Also, another common flaw – which will work against your swimming straight goals – is that some swimmers tend to rotate more to one side than to the other. Again, the aim here is to try and eliminate such imbalances in your stoke and to try to move towards a more symmetrical and balanced swimming technique. To eliminate rotational imbalances and to build core strength at the same time, aim for drills such as side-kick, this always does the trick for our open water improvers!

2. Sighting

Sighting allows open water swimmers to see where they’re going, to navigate a course effectively and to allow themselves to maintain a straight-line swimming trajectory. With the reduced visibility that comes with swimming in open water environments, it becomes clear, pretty quickly, that sighting really is one of the most important open water skills. Having said that, sighting can all too easily be done incorrectly and a bad sighting technique can end up interrupting the rhythm of your stroke, straining your neck and ultimately slow you down! Here we’ve written a 3-step approach to sighting correctly, and we’ve made a note of some of the most common sighting errors which are best avoided (unless you want a mouthful of water).

Step 1what are you looking at?

Before you set off on your swim you should take time to study your course and most importantly to identity the landmarks that you’ll be ‘sighting’ towards. A sighting landmark should be a large, immovable object which you ‘sight’ towards in order to stick to a certain course. Some people may choose to ‘sight’ towards the course buoys themselves however buoys are sometimes quite hard to spot and are easily obstructed by other swimmers. A better alternative is a larger (unmoving!) object behind the buoy – for instance this could be a large tree or a large building.

Step 2remember your crocodile eyes!

Now you know where you’ll be looking…it’s time to lift your eyes (not your whole face!) forward so that you can ‘sight’ the way ahead. It’s important that you ‘sight’ at the right point of your stroke cycle: the lifting of the head forward should happen as you extend your arm forward…and then before you start to pull the arm through the water you should pause slightly, and press lightly down on the water as your eyes lift forward. As you ‘sight’ forward your back should arch slightly and your chin should be pushed forward all the while trying to hard to prevent the legs from dropping. It can often help to kick slightly harder as you ‘sight’ forward, to prevent the legs from dropping, but then to return to your normal kicking rhythm as your head returns back to the water.

Step 3NO breathing to the front (unless you’re thirsty)

Some swimmers make the mistake of trying to lift their whole face (and mouth) out of the water rather than just their eyes. And further still, while their whole face is out of the water they try to fit in a breath when they’re meant to be ‘sighting’! This combination can often end in disaster…a breath to the front while swimming will almost always lead to a mouthful of water (far from ideal). And above all, lifting your whole face and mouth out of the water, rather than just your eyes, will waste so much energy which you could instead conserve for your swim itself. Rather than trying to breathe to the front as you ‘sight’, you should instead take a breathe immediately after you’ve ‘sighted’ by rotating your head to the side as normal.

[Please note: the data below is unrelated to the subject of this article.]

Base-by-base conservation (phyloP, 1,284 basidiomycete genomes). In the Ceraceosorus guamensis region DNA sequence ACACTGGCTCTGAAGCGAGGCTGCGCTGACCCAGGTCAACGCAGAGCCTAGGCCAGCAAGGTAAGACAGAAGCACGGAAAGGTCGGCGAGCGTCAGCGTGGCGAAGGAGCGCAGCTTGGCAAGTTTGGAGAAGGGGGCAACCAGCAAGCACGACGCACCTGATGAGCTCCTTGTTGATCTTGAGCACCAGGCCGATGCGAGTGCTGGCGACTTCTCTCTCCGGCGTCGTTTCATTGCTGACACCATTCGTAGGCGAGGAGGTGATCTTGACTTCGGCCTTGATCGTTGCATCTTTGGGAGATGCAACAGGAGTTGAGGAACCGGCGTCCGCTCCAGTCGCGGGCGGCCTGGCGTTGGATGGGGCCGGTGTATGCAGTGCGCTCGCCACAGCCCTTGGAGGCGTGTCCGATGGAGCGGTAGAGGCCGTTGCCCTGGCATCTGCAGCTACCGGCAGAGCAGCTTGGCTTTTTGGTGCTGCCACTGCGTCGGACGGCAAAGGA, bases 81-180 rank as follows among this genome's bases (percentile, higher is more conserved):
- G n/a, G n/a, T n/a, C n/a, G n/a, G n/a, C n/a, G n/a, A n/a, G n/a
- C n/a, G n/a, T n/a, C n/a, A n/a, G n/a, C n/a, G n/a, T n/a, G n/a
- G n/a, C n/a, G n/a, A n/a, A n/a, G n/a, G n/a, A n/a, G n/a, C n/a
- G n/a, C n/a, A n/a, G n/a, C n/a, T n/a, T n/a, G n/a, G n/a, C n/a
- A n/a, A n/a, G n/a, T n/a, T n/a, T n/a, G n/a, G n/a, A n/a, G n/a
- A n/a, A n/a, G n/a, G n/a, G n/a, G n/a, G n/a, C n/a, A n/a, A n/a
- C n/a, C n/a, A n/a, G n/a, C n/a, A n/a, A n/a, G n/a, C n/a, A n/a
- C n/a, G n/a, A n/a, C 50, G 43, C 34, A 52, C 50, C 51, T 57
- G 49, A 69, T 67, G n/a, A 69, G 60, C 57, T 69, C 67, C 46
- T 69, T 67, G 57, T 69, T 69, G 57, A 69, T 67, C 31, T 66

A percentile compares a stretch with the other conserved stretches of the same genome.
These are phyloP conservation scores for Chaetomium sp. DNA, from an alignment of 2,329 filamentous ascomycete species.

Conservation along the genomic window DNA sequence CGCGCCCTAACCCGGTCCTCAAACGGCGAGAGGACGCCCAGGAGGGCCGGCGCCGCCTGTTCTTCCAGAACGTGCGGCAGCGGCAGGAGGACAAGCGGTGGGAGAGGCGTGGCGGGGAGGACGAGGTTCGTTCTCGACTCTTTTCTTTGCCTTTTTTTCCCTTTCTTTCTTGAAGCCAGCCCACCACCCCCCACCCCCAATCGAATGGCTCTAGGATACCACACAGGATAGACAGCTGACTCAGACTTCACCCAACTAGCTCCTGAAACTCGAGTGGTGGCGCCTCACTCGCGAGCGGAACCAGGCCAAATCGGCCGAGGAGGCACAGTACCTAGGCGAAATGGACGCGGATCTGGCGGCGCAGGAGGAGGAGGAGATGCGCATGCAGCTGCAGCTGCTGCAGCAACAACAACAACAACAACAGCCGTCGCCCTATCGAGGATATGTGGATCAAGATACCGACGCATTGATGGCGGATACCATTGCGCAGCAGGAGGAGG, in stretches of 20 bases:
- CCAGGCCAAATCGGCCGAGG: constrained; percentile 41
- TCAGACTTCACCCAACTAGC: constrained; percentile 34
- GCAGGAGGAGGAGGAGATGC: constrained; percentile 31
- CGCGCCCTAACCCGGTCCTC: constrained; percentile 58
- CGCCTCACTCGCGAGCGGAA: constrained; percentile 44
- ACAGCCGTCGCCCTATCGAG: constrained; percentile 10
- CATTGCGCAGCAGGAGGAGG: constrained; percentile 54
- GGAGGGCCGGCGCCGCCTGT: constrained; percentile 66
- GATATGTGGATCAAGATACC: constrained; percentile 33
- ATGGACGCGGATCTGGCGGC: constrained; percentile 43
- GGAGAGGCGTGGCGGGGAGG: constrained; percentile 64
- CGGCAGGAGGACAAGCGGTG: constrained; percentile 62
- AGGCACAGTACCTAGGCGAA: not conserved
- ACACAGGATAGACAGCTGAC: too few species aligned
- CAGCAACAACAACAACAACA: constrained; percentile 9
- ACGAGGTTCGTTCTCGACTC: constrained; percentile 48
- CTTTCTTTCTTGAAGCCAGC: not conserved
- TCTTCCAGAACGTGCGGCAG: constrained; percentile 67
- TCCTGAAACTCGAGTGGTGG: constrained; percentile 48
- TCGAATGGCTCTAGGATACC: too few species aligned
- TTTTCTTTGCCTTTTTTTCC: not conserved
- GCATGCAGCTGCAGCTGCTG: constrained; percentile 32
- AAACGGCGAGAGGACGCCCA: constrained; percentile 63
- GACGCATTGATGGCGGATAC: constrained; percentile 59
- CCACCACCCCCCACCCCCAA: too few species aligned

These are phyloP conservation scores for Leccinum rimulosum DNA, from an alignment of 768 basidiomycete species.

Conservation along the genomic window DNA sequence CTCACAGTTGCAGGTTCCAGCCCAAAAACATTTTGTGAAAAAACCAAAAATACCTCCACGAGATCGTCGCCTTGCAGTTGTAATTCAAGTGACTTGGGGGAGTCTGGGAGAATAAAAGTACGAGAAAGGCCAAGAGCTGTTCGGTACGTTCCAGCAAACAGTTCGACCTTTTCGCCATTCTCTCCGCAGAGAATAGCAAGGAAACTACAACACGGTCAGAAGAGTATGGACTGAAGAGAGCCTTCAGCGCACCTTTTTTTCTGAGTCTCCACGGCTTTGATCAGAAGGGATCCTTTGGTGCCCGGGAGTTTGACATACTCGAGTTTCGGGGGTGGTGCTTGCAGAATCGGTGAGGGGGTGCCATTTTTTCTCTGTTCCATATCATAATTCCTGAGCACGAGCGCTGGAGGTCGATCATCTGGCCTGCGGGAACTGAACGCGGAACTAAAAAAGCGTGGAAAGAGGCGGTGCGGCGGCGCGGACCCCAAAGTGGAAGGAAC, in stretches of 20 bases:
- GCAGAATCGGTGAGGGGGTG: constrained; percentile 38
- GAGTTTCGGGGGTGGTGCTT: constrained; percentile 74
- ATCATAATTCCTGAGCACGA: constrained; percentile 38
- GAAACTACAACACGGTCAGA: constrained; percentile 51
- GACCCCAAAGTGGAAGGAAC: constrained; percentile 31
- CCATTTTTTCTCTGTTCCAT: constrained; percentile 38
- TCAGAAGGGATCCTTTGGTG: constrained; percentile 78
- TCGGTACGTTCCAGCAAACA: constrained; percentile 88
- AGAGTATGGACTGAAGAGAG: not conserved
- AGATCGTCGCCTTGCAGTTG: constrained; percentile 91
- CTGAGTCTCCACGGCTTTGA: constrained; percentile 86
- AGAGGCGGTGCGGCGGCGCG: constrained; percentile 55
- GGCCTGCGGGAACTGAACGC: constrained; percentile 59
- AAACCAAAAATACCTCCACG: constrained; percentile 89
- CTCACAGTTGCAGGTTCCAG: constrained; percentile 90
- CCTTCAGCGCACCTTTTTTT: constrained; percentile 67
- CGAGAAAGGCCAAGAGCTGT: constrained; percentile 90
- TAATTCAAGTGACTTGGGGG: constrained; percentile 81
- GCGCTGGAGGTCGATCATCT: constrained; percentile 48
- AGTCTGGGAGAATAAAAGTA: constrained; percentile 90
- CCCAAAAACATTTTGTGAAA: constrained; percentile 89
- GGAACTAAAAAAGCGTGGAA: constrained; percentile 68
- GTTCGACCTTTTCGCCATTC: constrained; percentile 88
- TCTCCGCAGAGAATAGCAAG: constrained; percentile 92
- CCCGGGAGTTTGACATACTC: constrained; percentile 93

Top tip: ‘sight’ just enough…but not too much!

We’ve already stressed how important sighting is, especially for making sure that you’re swimming in a straight line and in the right direction, BUT that said, it is important that you don’t overdo it. If you ‘sight’ too much then you’ll find that you run the risk of interrupting the rhythm of your swimming and actually slowing yourself down. You need to aim for the goldilocks ‘sighting’ formula, ‘sighting’ just enough so that you can stay on course, but not too much that you interrupt your technique and start putting the brakes on – this is a skill we perfect with our Tri Squad

3. Drafting

The final skill to make it into our top 3 is drafting! We think that this skill is pretty underrated, and in fact it only seems to get mentioned when talking about elite swimmers or competitive triathletes. But drafting really is a skill that ALL open water swimmers should learn to perfect. And it’s fairly straight-forward to get right, drafting just involves swimming in the wake of another swimmer, reducing the drag for the swimmer immediately behind, and therefore allowing you to conserve energy. In fact, the best bit is that drafting can reduce swimming effort by up to 15-25%! Give it a go, you’ll have more energy to swim further and faster…

Step 1Choose your spot

Once you’ve found yourself behind a swimmer (ideally of the same speed and ability as yourself) you need to work out where to place yourself. There’s generally two options…first option, you place yourself immediately behind the feet of the swimmer in front of you, and option two, you choose instead to position yourself behind the hip of the leading swimmer. The first option always seems to be better than the second, staying at the feet of the swimmer in front makes it easier if you feel you need to overtake or if you need to alter your direction of travel. If you do choose to position behind the hip of the leading swimmer – make sure the swimmer you’re following is not obstructing your dominant breathing side (although of course you should be aiming for bilateral breathing most of the time).